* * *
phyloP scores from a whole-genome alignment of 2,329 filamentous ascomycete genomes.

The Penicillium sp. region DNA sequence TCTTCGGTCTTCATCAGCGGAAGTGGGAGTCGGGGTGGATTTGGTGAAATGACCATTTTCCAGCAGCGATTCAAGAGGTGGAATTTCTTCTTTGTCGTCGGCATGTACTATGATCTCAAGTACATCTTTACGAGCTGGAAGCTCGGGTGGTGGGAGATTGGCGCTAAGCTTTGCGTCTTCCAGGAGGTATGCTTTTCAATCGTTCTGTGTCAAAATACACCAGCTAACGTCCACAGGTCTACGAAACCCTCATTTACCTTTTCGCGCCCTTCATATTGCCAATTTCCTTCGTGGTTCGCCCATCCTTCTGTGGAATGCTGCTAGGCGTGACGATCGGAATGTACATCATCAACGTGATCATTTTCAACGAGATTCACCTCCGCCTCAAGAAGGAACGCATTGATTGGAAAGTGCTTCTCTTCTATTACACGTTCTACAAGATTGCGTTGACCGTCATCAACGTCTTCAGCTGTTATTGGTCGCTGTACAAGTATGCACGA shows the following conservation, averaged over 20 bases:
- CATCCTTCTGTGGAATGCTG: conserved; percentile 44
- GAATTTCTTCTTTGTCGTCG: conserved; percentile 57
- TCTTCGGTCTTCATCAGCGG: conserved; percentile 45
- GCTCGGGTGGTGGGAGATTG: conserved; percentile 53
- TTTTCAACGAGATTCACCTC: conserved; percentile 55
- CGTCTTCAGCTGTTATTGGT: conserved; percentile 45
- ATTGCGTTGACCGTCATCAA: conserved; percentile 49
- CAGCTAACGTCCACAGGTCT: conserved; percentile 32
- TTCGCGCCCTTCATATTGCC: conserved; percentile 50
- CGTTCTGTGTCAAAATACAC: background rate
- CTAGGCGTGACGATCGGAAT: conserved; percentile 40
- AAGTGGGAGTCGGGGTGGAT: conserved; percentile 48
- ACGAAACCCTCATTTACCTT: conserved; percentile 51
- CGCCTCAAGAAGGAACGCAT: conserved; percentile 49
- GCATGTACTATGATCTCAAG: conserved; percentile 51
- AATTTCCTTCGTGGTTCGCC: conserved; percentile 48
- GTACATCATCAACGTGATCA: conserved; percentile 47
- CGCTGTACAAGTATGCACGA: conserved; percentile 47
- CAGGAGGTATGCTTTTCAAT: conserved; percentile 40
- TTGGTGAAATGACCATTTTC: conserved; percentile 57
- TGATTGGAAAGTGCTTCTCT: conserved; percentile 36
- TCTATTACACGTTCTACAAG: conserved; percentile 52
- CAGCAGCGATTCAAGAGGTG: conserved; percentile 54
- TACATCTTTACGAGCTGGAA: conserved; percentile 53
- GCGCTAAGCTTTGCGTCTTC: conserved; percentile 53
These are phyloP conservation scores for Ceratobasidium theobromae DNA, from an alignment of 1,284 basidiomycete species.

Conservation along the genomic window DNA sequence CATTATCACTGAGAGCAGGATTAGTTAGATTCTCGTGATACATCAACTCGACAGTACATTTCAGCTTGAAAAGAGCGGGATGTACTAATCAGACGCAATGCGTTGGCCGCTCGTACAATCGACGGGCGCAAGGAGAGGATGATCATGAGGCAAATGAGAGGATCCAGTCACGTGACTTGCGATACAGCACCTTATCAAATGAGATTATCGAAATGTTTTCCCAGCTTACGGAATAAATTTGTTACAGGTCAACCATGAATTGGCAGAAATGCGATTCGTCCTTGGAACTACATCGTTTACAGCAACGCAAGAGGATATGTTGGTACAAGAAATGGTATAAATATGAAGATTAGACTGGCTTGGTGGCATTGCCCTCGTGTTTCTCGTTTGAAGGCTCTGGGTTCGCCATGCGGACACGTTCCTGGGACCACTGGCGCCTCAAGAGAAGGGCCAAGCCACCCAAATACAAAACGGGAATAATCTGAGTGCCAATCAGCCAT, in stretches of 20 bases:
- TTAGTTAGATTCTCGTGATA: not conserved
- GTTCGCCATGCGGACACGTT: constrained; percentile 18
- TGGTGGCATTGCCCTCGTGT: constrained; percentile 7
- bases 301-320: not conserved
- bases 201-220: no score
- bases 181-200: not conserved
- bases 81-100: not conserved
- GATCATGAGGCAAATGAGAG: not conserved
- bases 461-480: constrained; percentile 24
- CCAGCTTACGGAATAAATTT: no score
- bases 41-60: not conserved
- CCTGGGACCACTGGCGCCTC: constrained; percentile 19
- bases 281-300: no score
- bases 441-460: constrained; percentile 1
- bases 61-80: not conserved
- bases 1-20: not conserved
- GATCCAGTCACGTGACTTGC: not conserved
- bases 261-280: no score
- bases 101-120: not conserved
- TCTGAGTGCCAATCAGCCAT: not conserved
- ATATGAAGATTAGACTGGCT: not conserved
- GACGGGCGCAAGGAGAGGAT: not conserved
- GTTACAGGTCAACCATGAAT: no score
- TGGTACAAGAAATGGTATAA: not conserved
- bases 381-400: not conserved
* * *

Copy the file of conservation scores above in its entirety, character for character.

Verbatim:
phyloP scores from a whole-genome alignment of 2,329 filamentous ascomycete genomes.

The Penicillium sp. region DNA sequence TCTTCGGTCTTCATCAGCGGAAGTGGGAGTCGGGGTGGATTTGGTGAAATGACCATTTTCCAGCAGCGATTCAAGAGGTGGAATTTCTTCTTTGTCGTCGGCATGTACTATGATCTCAAGTACATCTTTACGAGCTGGAAGCTCGGGTGGTGGGAGATTGGCGCTAAGCTTTGCGTCTTCCAGGAGGTATGCTTTTCAATCGTTCTGTGTCAAAATACACCAGCTAACGTCCACAGGTCTACGAAACCCTCATTTACCTTTTCGCGCCCTTCATATTGCCAATTTCCTTCGTGGTTCGCCCATCCTTCTGTGGAATGCTGCTAGGCGTGACGATCGGAATGTACATCATCAACGTGATCATTTTCAACGAGATTCACCTCCGCCTCAAGAAGGAACGCATTGATTGGAAAGTGCTTCTCTTCTATTACACGTTCTACAAGATTGCGTTGACCGTCATCAACGTCTTCAGCTGTTATTGGTCGCTGTACAAGTATGCACGA shows the following conservation, averaged over 20 bases:
- CATCCTTCTGTGGAATGCTG: conserved; percentile 44
- GAATTTCTTCTTTGTCGTCG: conserved; percentile 57
- TCTTCGGTCTTCATCAGCGG: conserved; percentile 45
- GCTCGGGTGGTGGGAGATTG: conserved; percentile 53
- TTTTCAACGAGATTCACCTC: conserved; percentile 55
- CGTCTTCAGCTGTTATTGGT: conserved; percentile 45
- ATTGCGTTGACCGTCATCAA: conserved; percentile 49
- CAGCTAACGTCCACAGGTCT: conserved; percentile 32
- TTCGCGCCCTTCATATTGCC: conserved; percentile 50
- CGTTCTGTGTCAAAATACAC: background rate
- CTAGGCGTGACGATCGGAAT: conserved; percentile 40
- AAGTGGGAGTCGGGGTGGAT: conserved; percentile 48
- ACGAAACCCTCATTTACCTT: conserved; percentile 51
- CGCCTCAAGAAGGAACGCAT: conserved; percentile 49
- GCATGTACTATGATCTCAAG: conserved; percentile 51
- AATTTCCTTCGTGGTTCGCC: conserved; percentile 48
- GTACATCATCAACGTGATCA: conserved; percentile 47
- CGCTGTACAAGTATGCACGA: conserved; percentile 47
- CAGGAGGTATGCTTTTCAAT: conserved; percentile 40
- TTGGTGAAATGACCATTTTC: conserved; percentile 57
- TGATTGGAAAGTGCTTCTCT: conserved; percentile 36
- TCTATTACACGTTCTACAAG: conserved; percentile 52
- CAGCAGCGATTCAAGAGGTG: conserved; percentile 54
- TACATCTTTACGAGCTGGAA: conserved; percentile 53
- GCGCTAAGCTTTGCGTCTTC: conserved; percentile 53
These are phyloP conservation scores for Ceratobasidium theobromae DNA, from an alignment of 1,284 basidiomycete species.

Conservation along the genomic window DNA sequence CATTATCACTGAGAGCAGGATTAGTTAGATTCTCGTGATACATCAACTCGACAGTACATTTCAGCTTGAAAAGAGCGGGATGTACTAATCAGACGCAATGCGTTGGCCGCTCGTACAATCGACGGGCGCAAGGAGAGGATGATCATGAGGCAAATGAGAGGATCCAGTCACGTGACTTGCGATACAGCACCTTATCAAATGAGATTATCGAAATGTTTTCCCAGCTTACGGAATAAATTTGTTACAGGTCAACCATGAATTGGCAGAAATGCGATTCGTCCTTGGAACTACATCGTTTACAGCAACGCAAGAGGATATGTTGGTACAAGAAATGGTATAAATATGAAGATTAGACTGGCTTGGTGGCATTGCCCTCGTGTTTCTCGTTTGAAGGCTCTGGGTTCGCCATGCGGACACGTTCCTGGGACCACTGGCGCCTCAAGAGAAGGGCCAAGCCACCCAAATACAAAACGGGAATAATCTGAGTGCCAATCAGCCAT, in stretches of 20 bases:
- TTAGTTAGATTCTCGTGATA: not conserved
- GTTCGCCATGCGGACACGTT: constrained; percentile 18
- TGGTGGCATTGCCCTCGTGT: constrained; percentile 7
- bases 301-320: not conserved
- bases 201-220: no score
- bases 181-200: not conserved
- bases 81-100: not conserved
- GATCATGAGGCAAATGAGAG: not conserved
- bases 461-480: constrained; percentile 24
- CCAGCTTACGGAATAAATTT: no score
- bases 41-60: not conserved
- CCTGGGACCACTGGCGCCTC: constrained; percentile 19
- bases 281-300: no score
- bases 441-460: constrained; percentile 1
- bases 61-80: not conserved
- bases 1-20: not conserved
- GATCCAGTCACGTGACTTGC: not conserved
- bases 261-280: no score
- bases 101-120: not conserved
- TCTGAGTGCCAATCAGCCAT: not conserved
- ATATGAAGATTAGACTGGCT: not conserved
- GACGGGCGCAAGGAGAGGAT: not conserved
- GTTACAGGTCAACCATGAAT: no score
- TGGTACAAGAAATGGTATAA: not conserved
- bases 381-400: not conserved